By CCC Economic Intelligence Unit
As heads of state and trade ministers of the world’s 20 largest economies gathered in Guangzhou, China, this week, one of the foremost items on their agenda was the worrying slowdown in global trade and tensions relating to trade protectionism and excess industrial capacity. Moreover, the summit revealed that elevated geopolitical risks and regional tensions could be a significant barrier in further progress on trade integration.
When it was first formed in the wake of the financial crisis, the G20 were able to implement coordinated responses on fiscal and monetary policy, which helped shore up the global economy. Their hopes are that similar success can be achieved on the new agenda of slowing world trade.
According to the World Trade Organisation (WTO), trade growth this year will be just 2.8 percent, the same as last year. Already 2015 was one of the weakest in five years, with global merchandise trade at US $ 16.5 trillion, down 13 percent from US $ 19 trillion the previous year. Experts believe that it is unlikely that global trade growth returns to the 6-7 percent rates of before, any time soon.
Protectionist measures have been rising at their fastest rate since the 2008 financial crisis and this appears to be having a dampening effect on global growth. According to the WTO, G20 members have introduced a total of 1,583 protectionist measures since 2008. Between mid-October 2015 and mid-May 2016 alone, G20 economies applied 145 new trade-restrictive measures, equating to an average of almost 21 new measures per month. G7 countries and Australia are mainly responsible for an unusually large set of protectionism implementations and the sectors affected as a result of these include basic metals and chemicals.
Interestingly, among the G20, the USA has demonstrated the highest number of protectionist measures since 2008, according to Global Trade Alert (GTA). GTA also reports a rise in protectionist measures against investment goods, which is having a negative impact on the foreign direct investment (FDI) flows. Forecasts are of large dips in FDI, with contractions of 10-15 percent, both in developed and developing economies.
Symptomatic of tensions between China and developed economies on imbalances in trade, antidumping measures (including tariffs) against Chinese exports by G20 members rose 47 percent last year from 2010, according to the WTO data. One-third of these measures were aimed at China’s steel shipments. China – which makes 50 percent of the world’s steel – is being singularly faulted for a huge overcapacity in the steel industry, affecting countries from Europe to India. Although China argues that the cause is more sluggish demand than over supply.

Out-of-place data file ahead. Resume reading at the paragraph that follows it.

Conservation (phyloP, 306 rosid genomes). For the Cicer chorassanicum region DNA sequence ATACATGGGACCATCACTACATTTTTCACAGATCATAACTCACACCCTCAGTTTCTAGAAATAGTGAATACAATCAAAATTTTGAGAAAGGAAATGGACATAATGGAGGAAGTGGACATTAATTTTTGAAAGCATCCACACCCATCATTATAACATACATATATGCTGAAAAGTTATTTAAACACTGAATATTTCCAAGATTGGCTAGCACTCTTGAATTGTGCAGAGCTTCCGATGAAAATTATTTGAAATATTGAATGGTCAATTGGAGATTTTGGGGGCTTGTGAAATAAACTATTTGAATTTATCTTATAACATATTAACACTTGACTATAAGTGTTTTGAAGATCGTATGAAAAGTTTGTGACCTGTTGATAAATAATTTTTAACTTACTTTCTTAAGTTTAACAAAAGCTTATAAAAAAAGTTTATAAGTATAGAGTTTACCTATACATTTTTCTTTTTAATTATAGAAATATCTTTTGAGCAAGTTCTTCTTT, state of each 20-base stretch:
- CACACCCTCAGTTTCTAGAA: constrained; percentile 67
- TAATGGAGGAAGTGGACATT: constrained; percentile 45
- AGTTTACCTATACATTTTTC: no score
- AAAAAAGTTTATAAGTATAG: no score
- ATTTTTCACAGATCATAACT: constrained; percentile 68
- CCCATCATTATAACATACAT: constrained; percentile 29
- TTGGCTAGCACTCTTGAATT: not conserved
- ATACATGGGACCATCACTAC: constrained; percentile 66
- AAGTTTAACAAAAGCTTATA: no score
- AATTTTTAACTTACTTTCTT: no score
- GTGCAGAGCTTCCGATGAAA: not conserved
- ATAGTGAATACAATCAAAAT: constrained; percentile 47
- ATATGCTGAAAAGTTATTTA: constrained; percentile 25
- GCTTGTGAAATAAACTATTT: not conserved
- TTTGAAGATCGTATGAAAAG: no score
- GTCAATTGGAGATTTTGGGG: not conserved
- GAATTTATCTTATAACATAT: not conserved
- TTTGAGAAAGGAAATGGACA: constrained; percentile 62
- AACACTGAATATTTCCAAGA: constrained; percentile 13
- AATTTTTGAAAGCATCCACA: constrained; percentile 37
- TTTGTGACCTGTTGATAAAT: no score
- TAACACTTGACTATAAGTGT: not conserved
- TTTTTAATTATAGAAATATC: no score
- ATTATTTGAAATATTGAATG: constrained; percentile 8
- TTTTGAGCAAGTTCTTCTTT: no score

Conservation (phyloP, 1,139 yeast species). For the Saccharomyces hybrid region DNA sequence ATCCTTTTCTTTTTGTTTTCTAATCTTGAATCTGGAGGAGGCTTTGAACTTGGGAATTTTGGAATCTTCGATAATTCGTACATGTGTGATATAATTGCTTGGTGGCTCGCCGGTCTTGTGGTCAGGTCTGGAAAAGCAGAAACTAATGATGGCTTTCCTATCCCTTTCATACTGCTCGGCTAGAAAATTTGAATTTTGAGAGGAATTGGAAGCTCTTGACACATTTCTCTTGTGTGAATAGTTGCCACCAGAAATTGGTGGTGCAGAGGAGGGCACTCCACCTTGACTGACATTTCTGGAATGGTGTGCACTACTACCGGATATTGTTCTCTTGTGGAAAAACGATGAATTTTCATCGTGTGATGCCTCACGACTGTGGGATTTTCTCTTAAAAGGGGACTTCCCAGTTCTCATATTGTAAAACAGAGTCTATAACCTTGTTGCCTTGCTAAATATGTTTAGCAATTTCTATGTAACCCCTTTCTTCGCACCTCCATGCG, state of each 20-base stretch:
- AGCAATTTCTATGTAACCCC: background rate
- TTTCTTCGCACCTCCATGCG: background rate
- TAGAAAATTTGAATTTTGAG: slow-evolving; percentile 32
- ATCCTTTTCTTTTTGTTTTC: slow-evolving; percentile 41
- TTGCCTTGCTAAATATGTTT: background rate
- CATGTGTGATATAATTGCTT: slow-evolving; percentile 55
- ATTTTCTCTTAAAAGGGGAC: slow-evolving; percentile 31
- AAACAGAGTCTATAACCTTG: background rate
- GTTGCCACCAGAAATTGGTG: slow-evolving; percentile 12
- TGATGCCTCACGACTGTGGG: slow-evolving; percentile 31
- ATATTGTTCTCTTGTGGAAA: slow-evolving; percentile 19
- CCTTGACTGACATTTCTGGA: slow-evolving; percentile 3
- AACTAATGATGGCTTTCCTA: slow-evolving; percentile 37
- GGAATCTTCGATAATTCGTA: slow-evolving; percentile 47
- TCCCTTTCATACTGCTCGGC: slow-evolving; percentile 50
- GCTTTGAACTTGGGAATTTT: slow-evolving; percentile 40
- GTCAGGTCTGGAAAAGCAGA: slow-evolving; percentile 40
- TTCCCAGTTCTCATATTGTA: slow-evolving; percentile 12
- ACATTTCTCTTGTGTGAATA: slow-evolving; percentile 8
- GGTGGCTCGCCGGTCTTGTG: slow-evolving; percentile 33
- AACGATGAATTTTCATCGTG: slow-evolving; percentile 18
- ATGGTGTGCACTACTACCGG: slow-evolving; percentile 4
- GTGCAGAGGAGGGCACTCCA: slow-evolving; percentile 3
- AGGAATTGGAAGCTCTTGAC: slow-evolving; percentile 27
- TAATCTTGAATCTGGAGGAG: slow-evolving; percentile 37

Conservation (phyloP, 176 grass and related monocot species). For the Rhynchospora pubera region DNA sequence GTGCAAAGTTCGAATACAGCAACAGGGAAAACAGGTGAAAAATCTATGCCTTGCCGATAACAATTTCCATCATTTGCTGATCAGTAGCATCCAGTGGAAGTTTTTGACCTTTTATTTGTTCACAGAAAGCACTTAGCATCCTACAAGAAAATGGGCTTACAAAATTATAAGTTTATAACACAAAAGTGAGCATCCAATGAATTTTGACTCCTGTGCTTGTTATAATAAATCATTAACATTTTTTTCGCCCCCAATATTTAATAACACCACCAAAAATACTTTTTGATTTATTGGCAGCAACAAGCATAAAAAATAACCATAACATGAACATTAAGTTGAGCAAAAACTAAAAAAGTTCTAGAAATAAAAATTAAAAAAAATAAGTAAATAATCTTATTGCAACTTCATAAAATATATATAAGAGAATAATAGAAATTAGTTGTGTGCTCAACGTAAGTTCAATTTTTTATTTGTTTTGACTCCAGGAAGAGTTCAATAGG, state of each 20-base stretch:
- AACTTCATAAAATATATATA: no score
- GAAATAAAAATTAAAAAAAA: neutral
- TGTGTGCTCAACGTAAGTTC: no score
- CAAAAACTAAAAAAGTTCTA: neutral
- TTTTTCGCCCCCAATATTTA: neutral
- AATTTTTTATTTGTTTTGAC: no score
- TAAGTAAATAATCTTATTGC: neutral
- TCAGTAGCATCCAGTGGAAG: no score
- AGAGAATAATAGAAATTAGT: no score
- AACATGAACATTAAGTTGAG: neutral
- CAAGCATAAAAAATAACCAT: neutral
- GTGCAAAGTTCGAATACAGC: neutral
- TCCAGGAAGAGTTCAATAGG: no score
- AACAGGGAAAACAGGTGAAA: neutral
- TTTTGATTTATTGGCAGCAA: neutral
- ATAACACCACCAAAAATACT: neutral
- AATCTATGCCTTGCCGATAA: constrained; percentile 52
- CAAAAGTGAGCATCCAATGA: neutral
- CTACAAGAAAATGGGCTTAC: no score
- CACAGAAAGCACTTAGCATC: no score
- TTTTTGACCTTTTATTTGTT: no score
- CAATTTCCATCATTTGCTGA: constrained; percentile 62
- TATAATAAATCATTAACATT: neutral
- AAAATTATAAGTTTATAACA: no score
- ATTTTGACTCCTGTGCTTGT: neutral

Jobs and trade
An important factor fuelling the rise of protectionist measures is the anti-trade and anti-globalization sentiments sweeping across the USA and Europe, evidenced by the campaign stances of both the US presidential candidates and by Brexit and the rise of nationalist parties across Europe. These sentiments are being driven by the purported links between rising unemployment in the developed world (and specifically the loss of middle class, blue collar jobs) and trade. However, as the WTO chief argued, this link is exaggerated and the challenge
“When we talk about trade, most of the time, it’s making a relationship between trade and unemployment,” Roberto Azevedo said. “Trade is not the cause for unemployment. In fact, the biggest drivers for unemployment are innovation and increased productivity. It has nothing to do with trade.”
Recognising the need to boost the case for globalization and freer trade as a creator rather than destroyer of jobs, G20 leaders acknowledged that they need to communicate to the wider public more effectively “the benefits of trade and open markets”, together with implementing “appropriate domestic policies to ensure that benefits are widely distributed”, in the communiqué issued at the end of the summit this week.
Commitment to freer trade?
The communiqué at the end of the summit made clear statements on freeing up trade. It noted, “We reiterate our opposition to protectionism on trade and investment in all its forms. We extend our commitments to standstill and rollback of protectionist measures till the end of 2018 and reaffirm our determination to deliver on it.”
Yet, the statement contained little in terms of concrete steps. A further aggravation of protectionist measures that harm global trade – and indeed investment – flows, could trigger a ‘race to the bottom’. Actions by the largest 20 economies ultimately have a knock-on effect on trade-dependent countries like Sri Lanka.
(This weekly column is part of the ‘Trade Intelligence for the Private Sector’(TIPS) initiative of the Ceylon Chamber of Commerce, aimed at enhancing awareness on trade
policy issues among the Sri Lankan private sector)